S05E03 Flowering 00/00/0000 The next instalment is devoted to the ways in which plants reproduce. Pollen and a stigma are the two components needed for fertilisation. Most plants carry both these within their flowers and rely on animals to transport the pollen from one to the stigma of another. To do this, they attract their couriers with colour, scent and nectar. It isn't just birds that help pollination: some mammals and reptiles also do so. However, it is mostly insects that are recruited to carry out the task. To ensure that pollen is not wasted by being delivered to the wrong flower, some species of plant have developed exclusive relationships with their visitors, and the gentian and its attendant carpenter bees is one example. Since pollen can be expensive to produce in terms of calories, some plants, such as orchids, ration it by means of pollinia and a strategically placed landing platform. Other orchids offer no reward for pollination, but instead mislead their guests by mimicking their markings and aroma, thus enticing males to 'mate' with them. The most extreme fertilisation method is one of imprisonment, and one plant that uses it is the dead horse arum. It is often found near gull colonies, and mimics the appearance and smell of rotting flesh. Blow-flies are attracted to it, and are forced to stay the night before being allowed to depart in the morning, laden with pollen. Finally, Attenborough introduces the world's largest inflorescence: that of the titan arum.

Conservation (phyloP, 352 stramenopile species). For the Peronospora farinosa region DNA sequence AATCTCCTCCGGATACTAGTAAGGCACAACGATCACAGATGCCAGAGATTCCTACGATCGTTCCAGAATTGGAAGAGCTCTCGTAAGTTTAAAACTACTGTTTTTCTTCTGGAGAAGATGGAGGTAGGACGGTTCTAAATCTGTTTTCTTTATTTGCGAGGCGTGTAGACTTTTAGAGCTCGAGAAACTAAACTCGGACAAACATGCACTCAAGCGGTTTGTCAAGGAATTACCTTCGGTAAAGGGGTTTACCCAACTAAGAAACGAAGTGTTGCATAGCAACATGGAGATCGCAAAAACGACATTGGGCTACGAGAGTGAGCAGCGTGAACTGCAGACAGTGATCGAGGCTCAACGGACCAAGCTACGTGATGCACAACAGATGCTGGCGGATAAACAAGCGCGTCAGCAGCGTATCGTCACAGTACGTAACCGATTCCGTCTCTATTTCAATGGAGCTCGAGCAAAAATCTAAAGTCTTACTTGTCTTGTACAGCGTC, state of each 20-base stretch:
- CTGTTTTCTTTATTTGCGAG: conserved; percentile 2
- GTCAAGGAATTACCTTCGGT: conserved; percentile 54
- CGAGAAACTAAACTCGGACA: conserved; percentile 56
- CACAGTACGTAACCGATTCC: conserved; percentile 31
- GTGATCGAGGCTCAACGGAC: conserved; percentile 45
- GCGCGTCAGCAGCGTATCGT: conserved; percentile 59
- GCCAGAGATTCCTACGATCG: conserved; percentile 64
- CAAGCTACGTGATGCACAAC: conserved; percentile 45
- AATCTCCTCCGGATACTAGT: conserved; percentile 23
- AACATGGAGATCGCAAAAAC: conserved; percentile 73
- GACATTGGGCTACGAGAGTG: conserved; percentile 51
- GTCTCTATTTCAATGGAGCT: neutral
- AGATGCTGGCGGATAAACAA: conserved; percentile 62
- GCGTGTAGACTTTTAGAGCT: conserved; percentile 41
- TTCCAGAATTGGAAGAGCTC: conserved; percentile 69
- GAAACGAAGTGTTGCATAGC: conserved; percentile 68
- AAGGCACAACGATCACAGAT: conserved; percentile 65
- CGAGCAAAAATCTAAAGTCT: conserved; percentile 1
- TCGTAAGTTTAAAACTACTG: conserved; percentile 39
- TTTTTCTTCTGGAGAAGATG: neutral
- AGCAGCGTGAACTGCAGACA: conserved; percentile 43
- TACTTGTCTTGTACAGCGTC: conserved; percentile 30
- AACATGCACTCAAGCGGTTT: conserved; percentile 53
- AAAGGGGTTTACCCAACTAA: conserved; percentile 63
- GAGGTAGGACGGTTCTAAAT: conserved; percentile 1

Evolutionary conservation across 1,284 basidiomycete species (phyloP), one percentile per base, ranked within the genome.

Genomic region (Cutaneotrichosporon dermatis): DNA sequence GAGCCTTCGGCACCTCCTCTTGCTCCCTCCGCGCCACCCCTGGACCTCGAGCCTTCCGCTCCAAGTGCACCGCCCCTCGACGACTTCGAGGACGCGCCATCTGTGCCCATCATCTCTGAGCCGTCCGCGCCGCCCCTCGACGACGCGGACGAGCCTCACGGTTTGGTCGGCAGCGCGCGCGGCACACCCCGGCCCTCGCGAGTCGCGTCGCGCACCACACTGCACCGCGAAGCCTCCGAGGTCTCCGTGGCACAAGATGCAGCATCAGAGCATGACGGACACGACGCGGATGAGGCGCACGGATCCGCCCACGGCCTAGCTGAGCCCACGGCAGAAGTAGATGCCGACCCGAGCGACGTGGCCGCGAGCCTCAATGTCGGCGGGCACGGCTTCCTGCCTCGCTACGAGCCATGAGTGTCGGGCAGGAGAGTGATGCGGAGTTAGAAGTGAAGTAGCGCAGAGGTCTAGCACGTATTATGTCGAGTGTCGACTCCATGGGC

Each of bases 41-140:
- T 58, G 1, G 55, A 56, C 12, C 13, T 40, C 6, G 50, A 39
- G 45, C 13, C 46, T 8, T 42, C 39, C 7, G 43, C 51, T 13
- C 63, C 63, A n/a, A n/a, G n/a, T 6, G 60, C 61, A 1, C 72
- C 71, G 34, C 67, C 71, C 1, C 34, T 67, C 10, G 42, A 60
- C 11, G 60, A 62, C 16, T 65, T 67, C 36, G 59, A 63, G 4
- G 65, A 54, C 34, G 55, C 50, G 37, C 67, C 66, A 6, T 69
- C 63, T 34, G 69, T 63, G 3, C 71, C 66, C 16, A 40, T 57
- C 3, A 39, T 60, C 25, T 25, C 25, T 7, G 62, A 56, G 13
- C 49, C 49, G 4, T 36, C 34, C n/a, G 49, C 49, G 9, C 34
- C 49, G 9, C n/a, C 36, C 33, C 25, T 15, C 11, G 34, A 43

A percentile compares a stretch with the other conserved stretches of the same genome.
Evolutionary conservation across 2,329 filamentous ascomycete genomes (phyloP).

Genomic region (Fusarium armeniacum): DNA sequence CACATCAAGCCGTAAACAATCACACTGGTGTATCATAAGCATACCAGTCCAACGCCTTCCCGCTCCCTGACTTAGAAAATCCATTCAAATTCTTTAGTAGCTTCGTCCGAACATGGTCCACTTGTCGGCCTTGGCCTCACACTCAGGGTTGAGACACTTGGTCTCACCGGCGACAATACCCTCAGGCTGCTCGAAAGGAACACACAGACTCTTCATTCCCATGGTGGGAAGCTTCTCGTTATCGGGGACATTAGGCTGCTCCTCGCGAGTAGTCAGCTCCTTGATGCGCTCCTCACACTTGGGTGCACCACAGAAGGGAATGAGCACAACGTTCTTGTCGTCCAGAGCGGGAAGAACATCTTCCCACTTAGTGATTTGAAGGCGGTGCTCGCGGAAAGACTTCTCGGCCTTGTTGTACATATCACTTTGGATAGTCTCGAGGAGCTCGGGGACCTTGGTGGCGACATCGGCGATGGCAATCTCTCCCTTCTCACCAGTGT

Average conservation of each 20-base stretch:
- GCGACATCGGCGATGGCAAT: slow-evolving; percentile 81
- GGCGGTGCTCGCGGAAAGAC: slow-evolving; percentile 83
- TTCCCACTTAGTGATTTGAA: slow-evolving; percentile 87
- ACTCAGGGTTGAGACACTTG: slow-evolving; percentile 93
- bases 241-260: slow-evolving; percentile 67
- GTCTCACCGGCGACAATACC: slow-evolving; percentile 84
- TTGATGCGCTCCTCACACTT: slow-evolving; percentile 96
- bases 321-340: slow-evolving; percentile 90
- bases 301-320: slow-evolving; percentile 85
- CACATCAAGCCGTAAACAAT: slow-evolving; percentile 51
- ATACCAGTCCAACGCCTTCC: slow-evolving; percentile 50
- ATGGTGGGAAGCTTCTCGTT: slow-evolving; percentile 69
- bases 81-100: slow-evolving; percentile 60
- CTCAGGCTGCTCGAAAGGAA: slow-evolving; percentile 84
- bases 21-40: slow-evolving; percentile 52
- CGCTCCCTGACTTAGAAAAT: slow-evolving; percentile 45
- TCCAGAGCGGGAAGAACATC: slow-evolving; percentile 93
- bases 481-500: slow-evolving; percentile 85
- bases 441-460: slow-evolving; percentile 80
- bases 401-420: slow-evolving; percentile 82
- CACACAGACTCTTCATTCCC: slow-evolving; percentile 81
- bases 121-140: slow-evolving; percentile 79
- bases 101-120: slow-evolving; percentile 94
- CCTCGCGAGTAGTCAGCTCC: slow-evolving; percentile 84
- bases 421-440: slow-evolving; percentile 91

S05E04 The Social Struggle 00/00/0000 This episode examines how plants either share environments harmoniously or compete for dominance within them. Attenborough highlights the 1987 hurricane and the devastation it caused. However, for some species, it was that opportunity for which they had lain dormant for many years. The space left by uprooted trees is soon filled by others who move relatively swiftly towards the light. The oak is one of the strongest and longest-lived, and other, lesser plants nearby must wait until the spring to flourish before the light above is extinguished by leaves. Tropical forests are green throughout the year, so brute force is needed for a successful climb to the top of the canopy: the rattan is an example that has the longest stem of any plant. As its name suggests, the strangler fig 'throttles' its host by growing around it and cutting off essential water and light. Some can take advantage of a fallen tree by setting down roots on the now horizontal trunk and getting nutriment from the surrounding moss and the fungi on the dead bark. The mountain ash grows so tall, that regeneration becomes a considerable problem. It is easily flammable, so its solution is to shed its seeds during a forest fire and sacrifice itself. It therefore relies on the periodic near-destruction of its surroundings in order to survive. Attenborough observes that catastrophes such as fire and drought, while initially detrimental to wildlife, eventually allow for deserted habitats to be reborn.